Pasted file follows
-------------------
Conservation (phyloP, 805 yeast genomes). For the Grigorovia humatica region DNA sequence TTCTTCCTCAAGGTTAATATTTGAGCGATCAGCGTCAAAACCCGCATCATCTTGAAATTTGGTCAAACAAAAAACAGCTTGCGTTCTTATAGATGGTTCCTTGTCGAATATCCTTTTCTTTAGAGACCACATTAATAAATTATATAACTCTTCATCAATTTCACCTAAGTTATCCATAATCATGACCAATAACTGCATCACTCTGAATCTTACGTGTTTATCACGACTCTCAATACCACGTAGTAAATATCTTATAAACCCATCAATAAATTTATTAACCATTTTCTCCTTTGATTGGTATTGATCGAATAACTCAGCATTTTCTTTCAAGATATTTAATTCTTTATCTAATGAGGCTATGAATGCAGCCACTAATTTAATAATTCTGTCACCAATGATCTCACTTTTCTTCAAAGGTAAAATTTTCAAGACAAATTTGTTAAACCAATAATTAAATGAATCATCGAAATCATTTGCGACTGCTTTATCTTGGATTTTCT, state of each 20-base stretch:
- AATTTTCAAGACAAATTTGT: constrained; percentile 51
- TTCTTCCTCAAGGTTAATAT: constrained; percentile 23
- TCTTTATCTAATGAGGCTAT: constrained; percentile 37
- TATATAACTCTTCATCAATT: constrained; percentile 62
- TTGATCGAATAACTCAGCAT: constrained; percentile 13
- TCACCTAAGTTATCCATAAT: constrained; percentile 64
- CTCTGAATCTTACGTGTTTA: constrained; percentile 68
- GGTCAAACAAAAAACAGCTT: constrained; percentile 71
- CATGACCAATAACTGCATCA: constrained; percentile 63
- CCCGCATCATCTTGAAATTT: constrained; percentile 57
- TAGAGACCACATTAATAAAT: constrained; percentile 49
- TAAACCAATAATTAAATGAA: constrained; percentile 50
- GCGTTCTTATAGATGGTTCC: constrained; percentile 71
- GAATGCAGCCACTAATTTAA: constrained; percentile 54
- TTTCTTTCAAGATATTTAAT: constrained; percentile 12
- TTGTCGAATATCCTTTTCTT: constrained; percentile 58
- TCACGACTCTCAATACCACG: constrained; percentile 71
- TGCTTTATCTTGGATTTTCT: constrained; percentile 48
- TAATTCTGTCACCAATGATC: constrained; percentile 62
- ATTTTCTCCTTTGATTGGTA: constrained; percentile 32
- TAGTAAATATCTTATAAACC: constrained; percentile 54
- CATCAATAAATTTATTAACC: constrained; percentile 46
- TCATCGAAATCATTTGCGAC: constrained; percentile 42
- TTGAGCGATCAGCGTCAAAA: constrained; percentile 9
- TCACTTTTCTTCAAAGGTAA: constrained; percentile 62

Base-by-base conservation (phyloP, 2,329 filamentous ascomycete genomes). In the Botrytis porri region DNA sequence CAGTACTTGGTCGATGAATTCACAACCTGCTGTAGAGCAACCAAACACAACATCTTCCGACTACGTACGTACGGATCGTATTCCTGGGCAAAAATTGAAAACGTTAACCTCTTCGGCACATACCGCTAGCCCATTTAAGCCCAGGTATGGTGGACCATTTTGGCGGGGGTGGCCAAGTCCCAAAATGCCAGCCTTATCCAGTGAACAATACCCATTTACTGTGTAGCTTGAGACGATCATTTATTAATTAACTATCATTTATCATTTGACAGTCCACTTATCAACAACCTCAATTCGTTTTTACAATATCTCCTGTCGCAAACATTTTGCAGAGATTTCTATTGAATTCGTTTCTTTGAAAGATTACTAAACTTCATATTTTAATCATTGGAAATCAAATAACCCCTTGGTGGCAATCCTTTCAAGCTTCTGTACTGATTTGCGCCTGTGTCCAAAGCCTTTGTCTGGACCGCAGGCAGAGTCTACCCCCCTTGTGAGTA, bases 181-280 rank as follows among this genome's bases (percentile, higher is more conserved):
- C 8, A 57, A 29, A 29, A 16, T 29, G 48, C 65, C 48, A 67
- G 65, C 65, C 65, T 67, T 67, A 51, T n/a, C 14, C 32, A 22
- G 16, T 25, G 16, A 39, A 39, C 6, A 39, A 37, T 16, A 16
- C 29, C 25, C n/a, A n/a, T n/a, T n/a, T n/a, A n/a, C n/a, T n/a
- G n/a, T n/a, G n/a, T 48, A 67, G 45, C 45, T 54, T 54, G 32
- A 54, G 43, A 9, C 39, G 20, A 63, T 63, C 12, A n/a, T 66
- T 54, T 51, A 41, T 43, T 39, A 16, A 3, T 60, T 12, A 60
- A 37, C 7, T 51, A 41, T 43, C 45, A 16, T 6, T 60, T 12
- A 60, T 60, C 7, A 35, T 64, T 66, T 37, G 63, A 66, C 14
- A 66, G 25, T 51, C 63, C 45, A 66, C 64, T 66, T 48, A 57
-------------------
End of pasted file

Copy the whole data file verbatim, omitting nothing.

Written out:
Conservation (phyloP, 805 yeast genomes). For the Grigorovia humatica region DNA sequence TTCTTCCTCAAGGTTAATATTTGAGCGATCAGCGTCAAAACCCGCATCATCTTGAAATTTGGTCAAACAAAAAACAGCTTGCGTTCTTATAGATGGTTCCTTGTCGAATATCCTTTTCTTTAGAGACCACATTAATAAATTATATAACTCTTCATCAATTTCACCTAAGTTATCCATAATCATGACCAATAACTGCATCACTCTGAATCTTACGTGTTTATCACGACTCTCAATACCACGTAGTAAATATCTTATAAACCCATCAATAAATTTATTAACCATTTTCTCCTTTGATTGGTATTGATCGAATAACTCAGCATTTTCTTTCAAGATATTTAATTCTTTATCTAATGAGGCTATGAATGCAGCCACTAATTTAATAATTCTGTCACCAATGATCTCACTTTTCTTCAAAGGTAAAATTTTCAAGACAAATTTGTTAAACCAATAATTAAATGAATCATCGAAATCATTTGCGACTGCTTTATCTTGGATTTTCT, state of each 20-base stretch:
- AATTTTCAAGACAAATTTGT: constrained; percentile 51
- TTCTTCCTCAAGGTTAATAT: constrained; percentile 23
- TCTTTATCTAATGAGGCTAT: constrained; percentile 37
- TATATAACTCTTCATCAATT: constrained; percentile 62
- TTGATCGAATAACTCAGCAT: constrained; percentile 13
- TCACCTAAGTTATCCATAAT: constrained; percentile 64
- CTCTGAATCTTACGTGTTTA: constrained; percentile 68
- GGTCAAACAAAAAACAGCTT: constrained; percentile 71
- CATGACCAATAACTGCATCA: constrained; percentile 63
- CCCGCATCATCTTGAAATTT: constrained; percentile 57
- TAGAGACCACATTAATAAAT: constrained; percentile 49
- TAAACCAATAATTAAATGAA: constrained; percentile 50
- GCGTTCTTATAGATGGTTCC: constrained; percentile 71
- GAATGCAGCCACTAATTTAA: constrained; percentile 54
- TTTCTTTCAAGATATTTAAT: constrained; percentile 12
- TTGTCGAATATCCTTTTCTT: constrained; percentile 58
- TCACGACTCTCAATACCACG: constrained; percentile 71
- TGCTTTATCTTGGATTTTCT: constrained; percentile 48
- TAATTCTGTCACCAATGATC: constrained; percentile 62
- ATTTTCTCCTTTGATTGGTA: constrained; percentile 32
- TAGTAAATATCTTATAAACC: constrained; percentile 54
- CATCAATAAATTTATTAACC: constrained; percentile 46
- TCATCGAAATCATTTGCGAC: constrained; percentile 42
- TTGAGCGATCAGCGTCAAAA: constrained; percentile 9
- TCACTTTTCTTCAAAGGTAA: constrained; percentile 62

Base-by-base conservation (phyloP, 2,329 filamentous ascomycete genomes). In the Botrytis porri region DNA sequence CAGTACTTGGTCGATGAATTCACAACCTGCTGTAGAGCAACCAAACACAACATCTTCCGACTACGTACGTACGGATCGTATTCCTGGGCAAAAATTGAAAACGTTAACCTCTTCGGCACATACCGCTAGCCCATTTAAGCCCAGGTATGGTGGACCATTTTGGCGGGGGTGGCCAAGTCCCAAAATGCCAGCCTTATCCAGTGAACAATACCCATTTACTGTGTAGCTTGAGACGATCATTTATTAATTAACTATCATTTATCATTTGACAGTCCACTTATCAACAACCTCAATTCGTTTTTACAATATCTCCTGTCGCAAACATTTTGCAGAGATTTCTATTGAATTCGTTTCTTTGAAAGATTACTAAACTTCATATTTTAATCATTGGAAATCAAATAACCCCTTGGTGGCAATCCTTTCAAGCTTCTGTACTGATTTGCGCCTGTGTCCAAAGCCTTTGTCTGGACCGCAGGCAGAGTCTACCCCCCTTGTGAGTA, bases 181-280 rank as follows among this genome's bases (percentile, higher is more conserved):
- C 8, A 57, A 29, A 29, A 16, T 29, G 48, C 65, C 48, A 67
- G 65, C 65, C 65, T 67, T 67, A 51, T n/a, C 14, C 32, A 22
- G 16, T 25, G 16, A 39, A 39, C 6, A 39, A 37, T 16, A 16
- C 29, C 25, C n/a, A n/a, T n/a, T n/a, T n/a, A n/a, C n/a, T n/a
- G n/a, T n/a, G n/a, T 48, A 67, G 45, C 45, T 54, T 54, G 32
- A 54, G 43, A 9, C 39, G 20, A 63, T 63, C 12, A n/a, T 66
- T 54, T 51, A 41, T 43, T 39, A 16, A 3, T 60, T 12, A 60
- A 37, C 7, T 51, A 41, T 43, C 45, A 16, T 6, T 60, T 12
- A 60, T 60, C 7, A 35, T 64, T 66, T 37, G 63, A 66, C 14
- A 66, G 25, T 51, C 63, C 45, A 66, C 64, T 66, T 48, A 57